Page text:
Rufus Edmundson plantation.

The Rufus Edmundson House lies just two blocks off Stantonsburg’s main street, but at the very edge of town. Behind it stretch miles of fields and woodland.

“This antebellum house was built circa 1846 for Rufus Edmundson. … The house is similar to the William Barnes and Ward-Applewhite-Thompson Houses (both in Stantonsburg Township) and the Elias Barnes house (Saratoga township). It stands two stories high and the main block is capped with a shallow hipped roof. Unusual heavy dentils ornament the frieze and the three-bay facade was once sheltered by a double-gallery porch supported by square columns. Although the door leading to the second floor porch has been altered, the original trabeated entrance to the first floor is still intact. A single-story, hipped-roof porch with Doric columns replaced the earlier double-gallery porch in the early twentieth century. On the interior the house is divided by a wide central hall with two rooms to either side. Some original woodwork remains intact including a handsomely curved newel post.”  — Kate Ohno, Wilson County’s Architectural Heritage (1981).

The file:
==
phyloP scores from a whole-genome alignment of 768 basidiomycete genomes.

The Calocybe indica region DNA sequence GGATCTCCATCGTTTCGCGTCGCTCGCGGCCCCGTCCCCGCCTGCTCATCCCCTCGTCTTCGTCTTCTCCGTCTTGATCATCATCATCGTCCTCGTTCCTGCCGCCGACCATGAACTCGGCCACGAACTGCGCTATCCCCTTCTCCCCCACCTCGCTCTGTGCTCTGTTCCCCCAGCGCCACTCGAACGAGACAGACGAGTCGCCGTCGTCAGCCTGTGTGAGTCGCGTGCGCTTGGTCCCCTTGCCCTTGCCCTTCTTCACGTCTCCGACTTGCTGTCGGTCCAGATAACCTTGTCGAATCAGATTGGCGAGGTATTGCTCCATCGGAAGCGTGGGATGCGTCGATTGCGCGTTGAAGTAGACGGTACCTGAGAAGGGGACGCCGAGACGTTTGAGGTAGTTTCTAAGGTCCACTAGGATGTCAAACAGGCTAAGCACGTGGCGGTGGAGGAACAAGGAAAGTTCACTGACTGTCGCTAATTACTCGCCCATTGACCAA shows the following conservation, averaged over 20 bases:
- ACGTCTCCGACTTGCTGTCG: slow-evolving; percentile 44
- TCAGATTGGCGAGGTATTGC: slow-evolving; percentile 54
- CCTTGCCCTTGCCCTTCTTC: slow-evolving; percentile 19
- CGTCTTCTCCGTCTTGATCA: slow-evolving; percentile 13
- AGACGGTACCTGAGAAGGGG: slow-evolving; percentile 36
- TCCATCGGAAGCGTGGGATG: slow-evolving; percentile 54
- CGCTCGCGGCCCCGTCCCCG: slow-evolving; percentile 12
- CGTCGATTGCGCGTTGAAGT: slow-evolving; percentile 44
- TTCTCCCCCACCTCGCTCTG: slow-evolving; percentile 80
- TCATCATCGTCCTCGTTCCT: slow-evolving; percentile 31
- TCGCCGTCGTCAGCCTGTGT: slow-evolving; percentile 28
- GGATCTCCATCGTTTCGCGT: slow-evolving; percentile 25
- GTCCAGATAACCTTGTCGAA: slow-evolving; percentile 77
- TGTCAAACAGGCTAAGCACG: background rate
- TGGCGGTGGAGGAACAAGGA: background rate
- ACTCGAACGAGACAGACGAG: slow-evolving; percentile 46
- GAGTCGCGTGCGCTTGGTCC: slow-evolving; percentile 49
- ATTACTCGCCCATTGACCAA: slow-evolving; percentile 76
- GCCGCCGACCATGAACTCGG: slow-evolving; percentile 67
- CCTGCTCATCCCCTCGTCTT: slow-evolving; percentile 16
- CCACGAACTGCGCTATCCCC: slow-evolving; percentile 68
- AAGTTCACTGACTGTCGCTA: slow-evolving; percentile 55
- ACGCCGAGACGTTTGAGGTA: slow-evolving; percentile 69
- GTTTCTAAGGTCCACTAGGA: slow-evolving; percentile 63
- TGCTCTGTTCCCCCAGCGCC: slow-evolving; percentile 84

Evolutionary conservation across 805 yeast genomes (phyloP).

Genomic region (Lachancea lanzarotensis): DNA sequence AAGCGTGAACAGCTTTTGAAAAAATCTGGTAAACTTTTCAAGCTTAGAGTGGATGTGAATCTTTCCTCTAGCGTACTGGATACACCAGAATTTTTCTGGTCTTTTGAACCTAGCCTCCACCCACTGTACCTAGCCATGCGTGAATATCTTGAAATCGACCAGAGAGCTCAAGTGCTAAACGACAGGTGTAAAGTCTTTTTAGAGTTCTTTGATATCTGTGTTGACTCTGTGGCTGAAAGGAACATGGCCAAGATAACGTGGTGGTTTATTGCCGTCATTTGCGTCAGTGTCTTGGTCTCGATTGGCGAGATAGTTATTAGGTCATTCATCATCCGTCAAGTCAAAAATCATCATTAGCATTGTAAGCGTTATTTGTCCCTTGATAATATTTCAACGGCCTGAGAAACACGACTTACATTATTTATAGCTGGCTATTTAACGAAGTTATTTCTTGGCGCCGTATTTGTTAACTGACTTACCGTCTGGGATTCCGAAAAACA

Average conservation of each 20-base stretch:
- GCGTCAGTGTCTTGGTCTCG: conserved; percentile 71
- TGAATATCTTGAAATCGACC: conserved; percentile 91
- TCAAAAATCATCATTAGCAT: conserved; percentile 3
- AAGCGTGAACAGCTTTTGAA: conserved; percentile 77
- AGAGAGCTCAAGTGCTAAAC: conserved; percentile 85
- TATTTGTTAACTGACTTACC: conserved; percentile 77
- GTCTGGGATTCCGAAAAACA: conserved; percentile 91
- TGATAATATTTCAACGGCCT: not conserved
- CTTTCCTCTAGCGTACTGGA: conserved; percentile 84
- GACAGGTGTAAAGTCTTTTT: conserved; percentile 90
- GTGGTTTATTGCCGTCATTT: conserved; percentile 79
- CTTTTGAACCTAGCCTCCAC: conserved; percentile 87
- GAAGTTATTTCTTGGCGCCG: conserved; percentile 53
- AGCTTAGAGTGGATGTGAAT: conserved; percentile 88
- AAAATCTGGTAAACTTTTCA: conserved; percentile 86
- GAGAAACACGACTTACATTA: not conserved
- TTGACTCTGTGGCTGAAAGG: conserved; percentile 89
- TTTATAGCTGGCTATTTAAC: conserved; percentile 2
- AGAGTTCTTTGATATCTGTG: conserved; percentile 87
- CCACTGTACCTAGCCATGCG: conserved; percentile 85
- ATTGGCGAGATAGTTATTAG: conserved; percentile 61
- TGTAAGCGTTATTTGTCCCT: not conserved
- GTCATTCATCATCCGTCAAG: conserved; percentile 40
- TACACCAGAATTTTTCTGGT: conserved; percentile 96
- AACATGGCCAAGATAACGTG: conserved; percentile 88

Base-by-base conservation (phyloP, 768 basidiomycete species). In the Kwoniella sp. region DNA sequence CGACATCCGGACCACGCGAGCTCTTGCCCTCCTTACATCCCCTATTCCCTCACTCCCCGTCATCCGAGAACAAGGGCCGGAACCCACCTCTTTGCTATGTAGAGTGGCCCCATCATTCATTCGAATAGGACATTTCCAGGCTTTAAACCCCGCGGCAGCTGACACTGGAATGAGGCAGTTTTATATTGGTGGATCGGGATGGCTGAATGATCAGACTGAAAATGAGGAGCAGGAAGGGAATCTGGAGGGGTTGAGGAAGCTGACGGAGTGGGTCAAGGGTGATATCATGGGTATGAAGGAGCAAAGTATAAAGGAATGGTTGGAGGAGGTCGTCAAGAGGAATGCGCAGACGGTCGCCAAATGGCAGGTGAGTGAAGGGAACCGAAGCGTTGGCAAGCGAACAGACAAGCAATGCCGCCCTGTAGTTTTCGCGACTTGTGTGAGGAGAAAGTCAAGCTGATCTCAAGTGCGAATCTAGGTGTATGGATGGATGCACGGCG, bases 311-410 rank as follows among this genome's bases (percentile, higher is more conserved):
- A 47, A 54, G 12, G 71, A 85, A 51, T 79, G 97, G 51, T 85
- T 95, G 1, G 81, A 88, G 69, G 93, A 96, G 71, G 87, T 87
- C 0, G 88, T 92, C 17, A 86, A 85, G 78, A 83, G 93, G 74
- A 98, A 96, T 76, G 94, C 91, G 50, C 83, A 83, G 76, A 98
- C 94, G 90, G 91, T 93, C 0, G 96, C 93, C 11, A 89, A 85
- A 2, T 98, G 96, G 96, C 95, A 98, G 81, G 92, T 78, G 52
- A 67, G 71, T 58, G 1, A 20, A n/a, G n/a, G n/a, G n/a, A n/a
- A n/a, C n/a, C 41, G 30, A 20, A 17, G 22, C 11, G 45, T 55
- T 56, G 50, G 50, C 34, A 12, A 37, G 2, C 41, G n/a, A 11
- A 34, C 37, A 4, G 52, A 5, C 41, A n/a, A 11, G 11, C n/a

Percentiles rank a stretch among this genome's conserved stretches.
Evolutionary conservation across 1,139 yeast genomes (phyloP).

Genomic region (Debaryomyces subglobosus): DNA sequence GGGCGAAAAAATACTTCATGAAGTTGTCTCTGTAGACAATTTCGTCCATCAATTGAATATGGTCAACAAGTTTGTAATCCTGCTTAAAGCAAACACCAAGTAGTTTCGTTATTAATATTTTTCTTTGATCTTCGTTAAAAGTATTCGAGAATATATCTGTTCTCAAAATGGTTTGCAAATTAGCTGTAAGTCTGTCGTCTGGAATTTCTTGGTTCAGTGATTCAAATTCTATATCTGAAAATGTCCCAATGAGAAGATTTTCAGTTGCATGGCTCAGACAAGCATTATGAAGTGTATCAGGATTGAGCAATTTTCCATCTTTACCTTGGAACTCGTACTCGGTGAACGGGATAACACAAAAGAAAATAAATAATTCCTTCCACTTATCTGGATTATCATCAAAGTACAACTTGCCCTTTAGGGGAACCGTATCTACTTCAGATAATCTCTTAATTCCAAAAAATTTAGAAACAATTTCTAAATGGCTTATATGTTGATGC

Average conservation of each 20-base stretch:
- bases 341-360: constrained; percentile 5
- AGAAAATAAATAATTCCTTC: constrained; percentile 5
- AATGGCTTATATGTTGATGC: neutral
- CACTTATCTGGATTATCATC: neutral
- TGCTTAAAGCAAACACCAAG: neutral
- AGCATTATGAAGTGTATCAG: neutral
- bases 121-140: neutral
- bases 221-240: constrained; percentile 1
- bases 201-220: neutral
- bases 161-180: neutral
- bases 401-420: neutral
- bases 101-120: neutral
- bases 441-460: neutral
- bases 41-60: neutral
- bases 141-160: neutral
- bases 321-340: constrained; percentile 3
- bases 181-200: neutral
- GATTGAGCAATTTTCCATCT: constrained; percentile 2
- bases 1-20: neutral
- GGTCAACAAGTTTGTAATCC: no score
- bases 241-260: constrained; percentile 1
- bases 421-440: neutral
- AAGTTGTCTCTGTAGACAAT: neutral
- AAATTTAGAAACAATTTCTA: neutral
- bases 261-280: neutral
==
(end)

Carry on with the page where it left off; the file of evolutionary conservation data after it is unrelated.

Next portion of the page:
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In the 1860 census of Saratoga township [which included Stantonsburg], Wilson County, Rufus Edmundson’s reported wealth comprised $15,000 in real property and $30,600 in personal property. The 1860 slave schedule parses Edmundson’s wealth — the $30,600  mostly took the form of 34 enslaved men, women and children, aged 1 through 38, who inhabited six dwellings on Edmundson’s farm and toiled for him.

The 1870 census was the first post-Emancipation enumeration. Next door to Rufus Edmundson were Margaret and Bailum Hall and their son John, 4 months. (Balaam Hall, son of James Woodard and Liza Hall, had married Margaret Edmundson, daughter of Proncey Edmundson, on 19 July 1870 in Wilson County.) Next to the Halls was a household comprised of members of several families, including Bertha Edmundson, 20, and Winnie, 12, and Gray Edmundson, 14, who were all listed as farmer’s apprentices. Though close proximity and shared surname, as well as indenture as apprenticed labor, do not guarantee that these young people had been enslaved by Rufus Edmundson, these facts are strong evidence.

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